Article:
Bn HQ received a wire from the Bde Major at 8.50am stating that a wounded Forward Observation Officer had reported that the first objective had been taken and the men were advancing well to the second objective. This information proved incorrect because 2nd Lt Wood subsequently returned wounded and reported that casualties were heavy and the attack was held up in front of the Huts. The attack had actually ground to a halt about eighty yards west of the line of huts. The machine gun fire and sniping was so severe that any further advance was quite impossible and reporting the situation back to HQ extremely difficult. Two runners were sent to the front line to try and gather information but they both failed to return.

At 11am, 2nd Lt Burton was sent forward to reconnoitre and he confirmed that the attack was held up about one hundred yards short of the Huts. At 1pm Sgt Thompson returned from the front line and confirmed 2nd Lt Burtons’ report stating that casualties were very heavy. Similar news was brought down later by Capt J.V. Gregory. This information was relayed to Bde HQ by pigeon and signaled by Lucas Lamp. Several messages were sent during the afternoon. Two platoons from the Reserve Company, under the command of 2nd Lts Peddie and Scott, were sent forward at 6pm to consolidate the original line held before the attack.

The Bn was relieved about midnight by the 4th Bn East Yorks and proceeded, via the duckboard track known as Railway Street 6, to Rose Crossroads camp 7. The 6th Bn DLI organised straggler posts in likely places to round up men returning from the front line and to guide them to camp.

Roll call revealed the appalling casualties suffered by the 4th Bn. 2nd Lts D.A. Smith, and W. Ruddy had been killed in action with 2nd Lt R.A.A. Simpson later dying of wounds. 2nd Lts G.R. Charlewood, A.W.P. Leary, H.B. Bell, J.R. Ruddock and R. Wood were wounded, and 2nd Lt R.G. Rayner and H. Stobbs were missing. Thirty-six fusiliers had been killed, one hundred and fifty-six wounded and sixty four were still missing. A total of two hundred and fifty six, more than fifty percent of those that had gone into action. The 5th Bn fared even worse with a total of 12 officers and 439 men either killed, wounded or missing. 7th Bn losses amounted to 11 officers and 246 men.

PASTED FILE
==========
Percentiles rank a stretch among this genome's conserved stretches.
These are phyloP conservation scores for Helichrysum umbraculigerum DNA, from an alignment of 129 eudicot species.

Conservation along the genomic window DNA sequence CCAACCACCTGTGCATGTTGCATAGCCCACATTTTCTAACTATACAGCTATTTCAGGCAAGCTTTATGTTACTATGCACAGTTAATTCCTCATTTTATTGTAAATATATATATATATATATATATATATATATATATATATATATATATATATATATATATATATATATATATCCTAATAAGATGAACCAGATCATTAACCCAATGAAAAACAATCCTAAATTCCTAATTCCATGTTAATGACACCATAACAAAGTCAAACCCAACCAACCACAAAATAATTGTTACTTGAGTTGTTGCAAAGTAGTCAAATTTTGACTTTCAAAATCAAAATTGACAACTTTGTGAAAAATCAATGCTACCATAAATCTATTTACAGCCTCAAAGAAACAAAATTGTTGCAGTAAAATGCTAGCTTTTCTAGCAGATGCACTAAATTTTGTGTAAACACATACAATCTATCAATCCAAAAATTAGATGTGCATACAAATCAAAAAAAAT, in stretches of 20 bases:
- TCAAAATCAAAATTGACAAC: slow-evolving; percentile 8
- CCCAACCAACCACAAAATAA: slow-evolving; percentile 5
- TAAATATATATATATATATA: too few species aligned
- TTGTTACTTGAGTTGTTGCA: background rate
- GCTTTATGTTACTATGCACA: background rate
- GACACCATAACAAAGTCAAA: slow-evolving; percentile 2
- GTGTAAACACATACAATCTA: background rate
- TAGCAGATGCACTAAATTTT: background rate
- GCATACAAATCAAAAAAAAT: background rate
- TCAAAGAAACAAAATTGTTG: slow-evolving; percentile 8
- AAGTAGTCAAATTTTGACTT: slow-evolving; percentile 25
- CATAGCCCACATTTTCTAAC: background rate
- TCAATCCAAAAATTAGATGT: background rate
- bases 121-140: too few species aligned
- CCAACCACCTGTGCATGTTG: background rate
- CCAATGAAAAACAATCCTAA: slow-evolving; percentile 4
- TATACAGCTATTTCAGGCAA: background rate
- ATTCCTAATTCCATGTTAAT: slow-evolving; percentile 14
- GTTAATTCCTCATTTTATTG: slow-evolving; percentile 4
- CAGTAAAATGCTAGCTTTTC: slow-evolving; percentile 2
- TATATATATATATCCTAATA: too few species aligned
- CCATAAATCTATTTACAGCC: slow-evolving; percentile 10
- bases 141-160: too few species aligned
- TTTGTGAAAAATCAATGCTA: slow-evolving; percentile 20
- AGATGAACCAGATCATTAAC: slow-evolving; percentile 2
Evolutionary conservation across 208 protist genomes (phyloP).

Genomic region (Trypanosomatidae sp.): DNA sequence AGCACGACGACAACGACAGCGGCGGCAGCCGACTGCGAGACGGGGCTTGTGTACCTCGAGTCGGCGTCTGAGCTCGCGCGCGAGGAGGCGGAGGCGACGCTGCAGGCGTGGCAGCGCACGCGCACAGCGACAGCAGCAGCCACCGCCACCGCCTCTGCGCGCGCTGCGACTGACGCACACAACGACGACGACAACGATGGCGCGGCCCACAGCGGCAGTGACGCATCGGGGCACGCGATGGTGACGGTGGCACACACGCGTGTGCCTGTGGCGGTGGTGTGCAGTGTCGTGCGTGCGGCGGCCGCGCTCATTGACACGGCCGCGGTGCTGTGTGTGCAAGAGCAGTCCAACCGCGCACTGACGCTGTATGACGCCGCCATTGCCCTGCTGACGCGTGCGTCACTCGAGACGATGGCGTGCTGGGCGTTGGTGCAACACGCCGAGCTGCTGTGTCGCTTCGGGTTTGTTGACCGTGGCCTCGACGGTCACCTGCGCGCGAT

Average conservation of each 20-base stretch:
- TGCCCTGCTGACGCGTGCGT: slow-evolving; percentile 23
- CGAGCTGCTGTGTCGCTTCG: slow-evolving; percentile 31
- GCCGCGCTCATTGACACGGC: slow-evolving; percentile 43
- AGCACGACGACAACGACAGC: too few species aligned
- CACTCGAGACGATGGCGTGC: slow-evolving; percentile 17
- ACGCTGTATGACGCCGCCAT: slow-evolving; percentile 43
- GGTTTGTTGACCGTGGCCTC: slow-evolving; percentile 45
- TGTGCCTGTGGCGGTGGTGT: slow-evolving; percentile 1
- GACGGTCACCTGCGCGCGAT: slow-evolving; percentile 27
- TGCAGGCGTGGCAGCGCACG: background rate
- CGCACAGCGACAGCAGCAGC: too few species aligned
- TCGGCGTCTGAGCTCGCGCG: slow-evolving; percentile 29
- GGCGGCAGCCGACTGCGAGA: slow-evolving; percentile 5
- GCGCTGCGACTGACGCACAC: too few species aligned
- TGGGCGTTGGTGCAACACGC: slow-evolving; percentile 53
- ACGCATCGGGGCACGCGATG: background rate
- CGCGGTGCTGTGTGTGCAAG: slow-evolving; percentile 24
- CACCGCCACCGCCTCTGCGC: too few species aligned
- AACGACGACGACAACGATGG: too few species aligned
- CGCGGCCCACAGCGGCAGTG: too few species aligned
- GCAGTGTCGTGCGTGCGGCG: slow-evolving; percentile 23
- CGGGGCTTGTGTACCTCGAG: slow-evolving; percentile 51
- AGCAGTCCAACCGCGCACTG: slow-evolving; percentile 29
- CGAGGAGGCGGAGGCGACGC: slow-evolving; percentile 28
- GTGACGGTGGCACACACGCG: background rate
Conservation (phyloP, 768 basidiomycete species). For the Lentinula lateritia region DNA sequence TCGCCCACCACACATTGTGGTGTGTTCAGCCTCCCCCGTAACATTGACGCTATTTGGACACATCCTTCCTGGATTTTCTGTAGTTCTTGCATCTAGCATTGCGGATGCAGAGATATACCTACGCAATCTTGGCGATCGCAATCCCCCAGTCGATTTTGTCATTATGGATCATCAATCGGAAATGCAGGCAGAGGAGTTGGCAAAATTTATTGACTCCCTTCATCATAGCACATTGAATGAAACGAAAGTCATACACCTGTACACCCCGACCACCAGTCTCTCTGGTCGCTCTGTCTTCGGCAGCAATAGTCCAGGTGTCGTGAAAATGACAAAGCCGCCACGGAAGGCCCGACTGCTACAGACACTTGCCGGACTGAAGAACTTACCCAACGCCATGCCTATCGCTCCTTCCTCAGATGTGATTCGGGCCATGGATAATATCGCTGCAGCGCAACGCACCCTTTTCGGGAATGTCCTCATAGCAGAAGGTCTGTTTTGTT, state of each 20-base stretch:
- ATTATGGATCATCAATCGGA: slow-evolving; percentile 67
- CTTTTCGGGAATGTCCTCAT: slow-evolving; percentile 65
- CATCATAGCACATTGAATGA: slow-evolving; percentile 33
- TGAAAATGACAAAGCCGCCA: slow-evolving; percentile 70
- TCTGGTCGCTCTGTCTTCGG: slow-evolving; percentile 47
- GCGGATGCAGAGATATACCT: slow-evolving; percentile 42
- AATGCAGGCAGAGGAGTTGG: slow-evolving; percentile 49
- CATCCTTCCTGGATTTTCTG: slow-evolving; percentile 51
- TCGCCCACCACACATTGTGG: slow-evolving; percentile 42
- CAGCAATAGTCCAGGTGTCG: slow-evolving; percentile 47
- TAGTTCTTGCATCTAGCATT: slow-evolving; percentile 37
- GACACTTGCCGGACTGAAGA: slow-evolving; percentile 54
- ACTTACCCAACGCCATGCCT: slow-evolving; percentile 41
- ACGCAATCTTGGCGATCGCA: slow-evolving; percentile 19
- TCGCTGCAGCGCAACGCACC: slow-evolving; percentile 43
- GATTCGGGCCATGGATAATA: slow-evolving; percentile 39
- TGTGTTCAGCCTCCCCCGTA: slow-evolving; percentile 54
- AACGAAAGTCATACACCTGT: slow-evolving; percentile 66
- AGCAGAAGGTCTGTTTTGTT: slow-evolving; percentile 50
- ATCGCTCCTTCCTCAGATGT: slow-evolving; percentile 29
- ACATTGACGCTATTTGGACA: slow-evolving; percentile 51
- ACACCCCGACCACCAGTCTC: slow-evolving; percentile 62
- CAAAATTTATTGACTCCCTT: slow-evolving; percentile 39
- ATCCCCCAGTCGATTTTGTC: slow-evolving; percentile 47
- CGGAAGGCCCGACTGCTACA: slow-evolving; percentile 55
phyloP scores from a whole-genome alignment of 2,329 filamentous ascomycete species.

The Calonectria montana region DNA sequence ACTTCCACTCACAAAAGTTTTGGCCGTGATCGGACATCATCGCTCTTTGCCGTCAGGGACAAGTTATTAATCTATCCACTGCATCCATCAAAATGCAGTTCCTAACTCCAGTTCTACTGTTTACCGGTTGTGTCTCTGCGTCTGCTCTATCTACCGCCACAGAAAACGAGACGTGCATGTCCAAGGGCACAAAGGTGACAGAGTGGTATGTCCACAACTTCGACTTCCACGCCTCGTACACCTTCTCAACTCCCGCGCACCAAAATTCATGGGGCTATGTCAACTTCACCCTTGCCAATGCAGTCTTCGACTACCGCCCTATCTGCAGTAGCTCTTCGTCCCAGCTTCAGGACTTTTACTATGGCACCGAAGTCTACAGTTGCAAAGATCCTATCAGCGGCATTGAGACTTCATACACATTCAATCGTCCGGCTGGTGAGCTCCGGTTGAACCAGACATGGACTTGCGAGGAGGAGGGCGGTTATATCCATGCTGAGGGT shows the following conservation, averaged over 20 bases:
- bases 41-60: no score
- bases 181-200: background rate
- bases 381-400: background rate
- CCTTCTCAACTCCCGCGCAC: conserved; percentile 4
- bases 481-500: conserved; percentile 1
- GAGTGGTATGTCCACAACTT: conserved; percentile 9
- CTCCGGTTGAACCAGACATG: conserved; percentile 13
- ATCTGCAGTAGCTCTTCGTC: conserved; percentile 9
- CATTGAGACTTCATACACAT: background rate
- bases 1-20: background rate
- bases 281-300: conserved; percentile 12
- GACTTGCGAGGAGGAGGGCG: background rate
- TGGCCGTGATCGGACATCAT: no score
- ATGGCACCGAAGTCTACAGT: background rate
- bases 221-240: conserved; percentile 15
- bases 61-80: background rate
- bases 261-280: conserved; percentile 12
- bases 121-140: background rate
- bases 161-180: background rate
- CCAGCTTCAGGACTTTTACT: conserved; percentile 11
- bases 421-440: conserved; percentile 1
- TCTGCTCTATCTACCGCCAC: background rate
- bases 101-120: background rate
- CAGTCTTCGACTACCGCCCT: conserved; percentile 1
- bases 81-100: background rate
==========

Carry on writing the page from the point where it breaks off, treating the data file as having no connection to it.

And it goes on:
Summary compiled from 149th Bde War Diary, 4th Bn War Diary & History of the 50th Division,

Casualties

Records show that at least 100 fusiliers from the 4th Bn were actually killed in action or died of wounds between the 25th and 27th of Oct 1917. For information on 4th Bn burial and memorial sites for casualties sustained in this battle, select the link.

4th Battalion War Diary

The following is a list of points noted in the attack:-

1. Two machine guns were attached to the battalion in the attack. They went forward with the support company (in rear of 5th Bn) and did excellent work.

2. Two Stokes Mortars were to be attached but did not succeed in getting ammunition forward.

3. Communication to Bde exceptionally valuable and wonderfully maintained under a heavy barrage by the Bn. Signalling Officer (2nd Lt W.C.Clemitson) and the other signallers. The wire to 5th Bn almost instantly maintained, visual to Bde also kept up although the lamp was knocked over three times, and pigeons.

4. Wounded. Appalling difficulty in getting wounded as the slightest movement in the front line was checked by Machine Guns and sniping.

5. Liaison. Lt W.B. Hicks acted as liaison officer between the 4th Bn and the Bde on the right flank. Liaison with the 4th/5th Loyal North Lancashires maintained through 5th Northd Fus, who had an officer from that battalion with them.

6. Rations Cannot be brought up by transport in these conditions. Men must carry two days rations and also two Tommy cookers.

7. Kit as laid down appear the best, though many packs will probably be thrown away.

8. Hot food should always be carried up to the troops the night before the attack - also RUM.

9. Guiding appallingly difficult owing to the scarcity of landmarks, obvious landmarks, such as the railway are dangerous as the enemy naturally concentrates his artillery on them. We suggest a double line of pickets with plain wire on them. This is not conspicuous and very helpful.-

4th Battalion War Diary

APPENDIX C

(i) MESSAGES during the action